You can use this to get an idea of who you might share a lecture with and how they progressed in this subject, here. It's also worth comparing typical A-level subjects and grades students achieved with the current course entry requirements; similarities or differences here could indicate how flexible (or not) a university might be.

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Post-six month graduation stats:

This is from the Destinations of Leavers from Higher Education Survey, based on responses from graduates who studied the same subject area here.

It offers a snapshot of what grads went on to do six months later, what they were earning on average, and whether they felt their degree helped them obtain a 'graduate role'. We calculate a mean rating to indicate if this is high, medium or low compared to other universities.

Have a question about this info? Learn more here

Graduate field commentary:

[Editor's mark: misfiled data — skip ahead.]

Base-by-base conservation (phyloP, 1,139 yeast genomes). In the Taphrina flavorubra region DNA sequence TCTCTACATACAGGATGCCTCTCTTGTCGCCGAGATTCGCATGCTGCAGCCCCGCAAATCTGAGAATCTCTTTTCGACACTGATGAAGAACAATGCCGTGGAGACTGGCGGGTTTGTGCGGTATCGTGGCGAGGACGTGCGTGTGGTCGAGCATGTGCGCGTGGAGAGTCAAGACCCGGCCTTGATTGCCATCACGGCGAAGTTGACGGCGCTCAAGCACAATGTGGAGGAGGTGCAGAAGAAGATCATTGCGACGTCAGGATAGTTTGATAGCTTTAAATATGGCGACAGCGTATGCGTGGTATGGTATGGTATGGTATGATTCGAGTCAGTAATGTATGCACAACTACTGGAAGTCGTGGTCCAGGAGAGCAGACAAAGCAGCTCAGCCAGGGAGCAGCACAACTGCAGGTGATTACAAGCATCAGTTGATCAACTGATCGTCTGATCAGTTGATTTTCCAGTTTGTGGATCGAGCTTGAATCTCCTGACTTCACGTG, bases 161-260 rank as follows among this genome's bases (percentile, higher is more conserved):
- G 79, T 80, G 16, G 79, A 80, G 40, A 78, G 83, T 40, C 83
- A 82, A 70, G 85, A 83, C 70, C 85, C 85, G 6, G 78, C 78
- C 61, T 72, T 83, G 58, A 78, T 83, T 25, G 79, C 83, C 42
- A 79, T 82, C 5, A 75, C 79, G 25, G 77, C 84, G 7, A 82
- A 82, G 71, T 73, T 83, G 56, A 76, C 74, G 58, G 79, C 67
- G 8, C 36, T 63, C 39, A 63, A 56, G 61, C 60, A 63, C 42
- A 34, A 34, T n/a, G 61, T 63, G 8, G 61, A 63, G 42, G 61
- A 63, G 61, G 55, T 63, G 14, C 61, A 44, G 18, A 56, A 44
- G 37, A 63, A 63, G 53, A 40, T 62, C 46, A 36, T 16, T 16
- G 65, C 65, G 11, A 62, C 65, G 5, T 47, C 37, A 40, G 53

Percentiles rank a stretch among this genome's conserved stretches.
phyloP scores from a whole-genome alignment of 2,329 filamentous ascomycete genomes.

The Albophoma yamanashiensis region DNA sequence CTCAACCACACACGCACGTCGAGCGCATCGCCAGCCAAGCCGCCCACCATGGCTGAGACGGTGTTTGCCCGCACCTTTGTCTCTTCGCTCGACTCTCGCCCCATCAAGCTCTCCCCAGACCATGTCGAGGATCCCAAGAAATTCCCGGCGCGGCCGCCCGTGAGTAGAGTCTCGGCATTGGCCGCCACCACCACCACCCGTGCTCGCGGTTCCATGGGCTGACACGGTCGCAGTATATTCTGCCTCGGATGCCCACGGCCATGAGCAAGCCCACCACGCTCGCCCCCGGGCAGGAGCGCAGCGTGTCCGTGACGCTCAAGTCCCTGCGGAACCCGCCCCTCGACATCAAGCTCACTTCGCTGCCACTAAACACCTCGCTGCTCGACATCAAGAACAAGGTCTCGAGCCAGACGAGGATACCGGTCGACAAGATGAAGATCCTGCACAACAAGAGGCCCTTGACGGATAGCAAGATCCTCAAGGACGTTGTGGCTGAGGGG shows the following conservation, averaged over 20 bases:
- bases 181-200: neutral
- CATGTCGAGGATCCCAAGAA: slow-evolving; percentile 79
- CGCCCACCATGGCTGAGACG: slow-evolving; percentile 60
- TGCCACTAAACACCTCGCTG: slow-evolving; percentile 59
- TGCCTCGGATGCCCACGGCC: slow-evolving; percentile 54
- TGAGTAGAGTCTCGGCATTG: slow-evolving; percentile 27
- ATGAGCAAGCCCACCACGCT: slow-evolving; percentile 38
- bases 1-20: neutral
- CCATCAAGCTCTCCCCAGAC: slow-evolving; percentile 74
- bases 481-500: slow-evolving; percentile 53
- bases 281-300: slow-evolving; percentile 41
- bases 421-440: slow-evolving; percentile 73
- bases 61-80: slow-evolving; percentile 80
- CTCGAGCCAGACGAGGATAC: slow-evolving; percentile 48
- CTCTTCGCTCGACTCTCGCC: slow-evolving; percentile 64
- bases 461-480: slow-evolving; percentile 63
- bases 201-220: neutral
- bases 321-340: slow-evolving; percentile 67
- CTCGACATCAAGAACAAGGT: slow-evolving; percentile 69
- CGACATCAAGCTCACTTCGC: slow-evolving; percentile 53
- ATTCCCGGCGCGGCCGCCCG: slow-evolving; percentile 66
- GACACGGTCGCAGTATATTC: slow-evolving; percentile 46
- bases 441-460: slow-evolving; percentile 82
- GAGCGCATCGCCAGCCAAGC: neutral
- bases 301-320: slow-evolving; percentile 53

The Higher Education Careers Services Unit have provided some further context for all graduates in this subject area, including details that numbers alone might not show

Have a question about this info? Learn more here

The Longitudinal Educational Outcomes dataset combines HRMC earnings data with student records from the Higher Education Statistics Agency.

While there are lots of factors at play when it comes to your future earnings, use this as a rough timeline of what graduates in this subject area were earning on average one, three and five years later. Can you see a steady increase in salary, or did grads need some experience under their belt before seeing a nice bump up in their pay packet?

Have a question about this info? Learn more here